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Wednesday, 3 October 2012

International child abduction

If your child is abducted and taken overseas, you are advised to inform the police, as a criminal offence may have been committed.

Getting your child back

Your chance of recovering your child will depend on the customs and laws of the country to which the child has been taken, as well as the attitude of, and your relationship with, the person who has taken the child.

The Foreign and Commonwealth Office (FCO) provides advice on what to do and who to contact if your child has been abducted overseas, or if you fear that this might happen. It can also provide practical help when dealing with authorities overseas, as cultural differences need to be appreciated and understood.

The FCO can:

  • provide you with a list of overseas lawyers who speak English - some will be specialists in family law
  • approach Interpol in the UK and overseas authorities for help in tracing the child
  • where possible, and with the other parent's consent, visit a child to check that they are safe
  • obtain a welfare report once the child is located, with the other parent's consent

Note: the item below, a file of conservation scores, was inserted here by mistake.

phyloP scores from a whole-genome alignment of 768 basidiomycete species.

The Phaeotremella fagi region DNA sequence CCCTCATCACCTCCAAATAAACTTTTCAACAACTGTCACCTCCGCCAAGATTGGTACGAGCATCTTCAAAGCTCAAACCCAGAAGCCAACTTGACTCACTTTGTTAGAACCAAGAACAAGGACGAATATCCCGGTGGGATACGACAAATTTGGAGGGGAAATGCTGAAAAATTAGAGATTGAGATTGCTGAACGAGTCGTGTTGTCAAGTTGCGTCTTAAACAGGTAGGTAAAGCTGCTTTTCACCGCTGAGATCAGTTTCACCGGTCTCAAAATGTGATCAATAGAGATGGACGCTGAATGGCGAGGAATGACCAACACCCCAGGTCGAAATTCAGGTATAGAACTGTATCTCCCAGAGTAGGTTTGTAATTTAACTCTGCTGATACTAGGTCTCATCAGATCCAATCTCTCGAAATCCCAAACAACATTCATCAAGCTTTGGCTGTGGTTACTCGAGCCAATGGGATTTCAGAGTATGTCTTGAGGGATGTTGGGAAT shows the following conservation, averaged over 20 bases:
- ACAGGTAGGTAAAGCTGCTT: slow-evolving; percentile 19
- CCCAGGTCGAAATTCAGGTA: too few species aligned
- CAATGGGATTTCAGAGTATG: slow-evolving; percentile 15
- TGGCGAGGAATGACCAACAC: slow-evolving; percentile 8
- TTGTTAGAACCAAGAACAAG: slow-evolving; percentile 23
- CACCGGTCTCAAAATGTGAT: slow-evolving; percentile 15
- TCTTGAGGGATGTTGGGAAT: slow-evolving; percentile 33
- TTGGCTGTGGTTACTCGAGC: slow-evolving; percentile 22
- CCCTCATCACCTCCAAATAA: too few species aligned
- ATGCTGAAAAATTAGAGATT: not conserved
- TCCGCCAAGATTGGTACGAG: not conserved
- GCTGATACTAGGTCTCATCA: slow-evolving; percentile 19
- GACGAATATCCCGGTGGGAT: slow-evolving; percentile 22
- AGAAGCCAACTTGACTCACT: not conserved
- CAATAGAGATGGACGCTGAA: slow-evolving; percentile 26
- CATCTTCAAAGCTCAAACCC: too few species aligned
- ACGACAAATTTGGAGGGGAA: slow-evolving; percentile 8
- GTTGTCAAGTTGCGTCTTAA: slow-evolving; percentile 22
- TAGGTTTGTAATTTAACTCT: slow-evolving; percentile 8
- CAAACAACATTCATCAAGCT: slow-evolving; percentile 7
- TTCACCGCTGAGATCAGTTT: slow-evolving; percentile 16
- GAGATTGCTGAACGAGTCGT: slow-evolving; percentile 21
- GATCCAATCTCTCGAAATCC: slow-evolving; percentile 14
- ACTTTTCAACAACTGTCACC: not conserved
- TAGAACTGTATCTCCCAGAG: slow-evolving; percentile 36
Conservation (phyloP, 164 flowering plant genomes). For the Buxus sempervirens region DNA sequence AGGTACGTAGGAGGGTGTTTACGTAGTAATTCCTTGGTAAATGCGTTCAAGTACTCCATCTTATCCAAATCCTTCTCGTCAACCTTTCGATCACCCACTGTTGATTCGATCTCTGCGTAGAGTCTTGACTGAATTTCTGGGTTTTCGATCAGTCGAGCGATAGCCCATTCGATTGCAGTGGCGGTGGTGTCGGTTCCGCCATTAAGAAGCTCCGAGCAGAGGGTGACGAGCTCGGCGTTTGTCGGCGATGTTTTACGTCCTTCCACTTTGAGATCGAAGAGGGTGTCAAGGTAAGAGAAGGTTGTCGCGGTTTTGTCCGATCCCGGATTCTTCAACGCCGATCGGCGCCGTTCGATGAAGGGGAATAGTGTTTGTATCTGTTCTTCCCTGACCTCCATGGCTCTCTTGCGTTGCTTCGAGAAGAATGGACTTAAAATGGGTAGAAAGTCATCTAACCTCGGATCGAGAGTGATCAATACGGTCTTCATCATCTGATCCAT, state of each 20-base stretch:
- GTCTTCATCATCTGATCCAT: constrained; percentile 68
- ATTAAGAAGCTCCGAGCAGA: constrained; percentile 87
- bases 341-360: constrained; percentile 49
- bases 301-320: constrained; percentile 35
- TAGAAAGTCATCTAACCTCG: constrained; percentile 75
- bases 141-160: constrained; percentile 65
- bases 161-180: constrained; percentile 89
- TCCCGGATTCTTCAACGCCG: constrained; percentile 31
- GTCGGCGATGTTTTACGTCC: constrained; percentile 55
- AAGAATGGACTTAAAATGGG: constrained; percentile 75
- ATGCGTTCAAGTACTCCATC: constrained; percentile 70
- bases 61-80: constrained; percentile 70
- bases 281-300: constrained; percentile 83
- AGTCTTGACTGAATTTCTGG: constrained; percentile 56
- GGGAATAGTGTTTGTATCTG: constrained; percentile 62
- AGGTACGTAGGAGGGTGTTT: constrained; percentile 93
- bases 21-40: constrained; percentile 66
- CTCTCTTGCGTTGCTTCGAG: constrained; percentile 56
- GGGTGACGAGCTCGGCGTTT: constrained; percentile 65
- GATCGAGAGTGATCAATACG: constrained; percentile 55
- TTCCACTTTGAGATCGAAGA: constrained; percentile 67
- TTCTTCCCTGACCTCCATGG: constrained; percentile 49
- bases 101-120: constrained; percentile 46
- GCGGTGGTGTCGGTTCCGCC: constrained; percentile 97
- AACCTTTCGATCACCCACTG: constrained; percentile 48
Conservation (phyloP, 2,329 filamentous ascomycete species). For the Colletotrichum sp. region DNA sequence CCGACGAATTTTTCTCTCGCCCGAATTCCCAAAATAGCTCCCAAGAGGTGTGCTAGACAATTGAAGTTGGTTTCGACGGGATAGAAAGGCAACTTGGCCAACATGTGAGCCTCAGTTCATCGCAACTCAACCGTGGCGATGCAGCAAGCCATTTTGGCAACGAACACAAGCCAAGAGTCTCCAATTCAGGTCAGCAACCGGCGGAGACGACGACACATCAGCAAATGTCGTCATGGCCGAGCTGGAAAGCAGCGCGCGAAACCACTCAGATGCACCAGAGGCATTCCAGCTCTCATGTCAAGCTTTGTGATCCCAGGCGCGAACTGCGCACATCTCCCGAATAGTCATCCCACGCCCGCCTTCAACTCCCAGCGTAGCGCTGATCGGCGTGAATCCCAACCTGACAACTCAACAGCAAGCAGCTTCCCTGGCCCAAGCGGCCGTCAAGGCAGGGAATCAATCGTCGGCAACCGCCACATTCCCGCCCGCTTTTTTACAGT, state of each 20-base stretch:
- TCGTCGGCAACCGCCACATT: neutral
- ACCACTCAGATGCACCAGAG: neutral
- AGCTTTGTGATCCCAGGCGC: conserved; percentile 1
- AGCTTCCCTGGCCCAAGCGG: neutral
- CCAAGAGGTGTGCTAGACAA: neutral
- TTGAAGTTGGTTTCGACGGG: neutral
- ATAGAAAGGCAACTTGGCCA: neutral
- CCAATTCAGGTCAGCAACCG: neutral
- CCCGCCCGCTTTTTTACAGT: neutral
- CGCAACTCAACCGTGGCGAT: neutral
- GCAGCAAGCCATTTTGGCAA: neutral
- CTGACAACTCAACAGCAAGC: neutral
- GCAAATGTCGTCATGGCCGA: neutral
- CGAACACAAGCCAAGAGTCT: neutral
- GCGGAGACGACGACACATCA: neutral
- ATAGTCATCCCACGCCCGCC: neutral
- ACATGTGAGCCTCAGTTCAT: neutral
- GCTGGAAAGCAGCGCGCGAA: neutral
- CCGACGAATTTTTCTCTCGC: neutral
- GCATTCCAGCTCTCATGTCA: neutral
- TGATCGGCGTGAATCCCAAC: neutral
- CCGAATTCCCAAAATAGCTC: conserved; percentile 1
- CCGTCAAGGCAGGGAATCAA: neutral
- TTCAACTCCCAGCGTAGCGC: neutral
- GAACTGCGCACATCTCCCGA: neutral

• press the courts overseas to handle a court case as quickly as possible in the best interests of the child and with the UK Court's permission
  • draw to the attention of the courts overseas the existence of any UK court orders
  • help establish and keep open lines of communication between you, the other parent and your child
  • provide travel advice and help with finding safe accommodation locally
  • sometimes provide informal translations of key documents in exceptional circumstances only
  • in exceptional cases, attend court hearings

The FCO can't:

  • get your child back for you - this must be for the courts overseas to decide
  • interfere in the legal system of another country
  • provide legal advice
  • become involved in illegal attempts to repatriate children
  • pay legal costs
  • fund air travel
  • obtain visas

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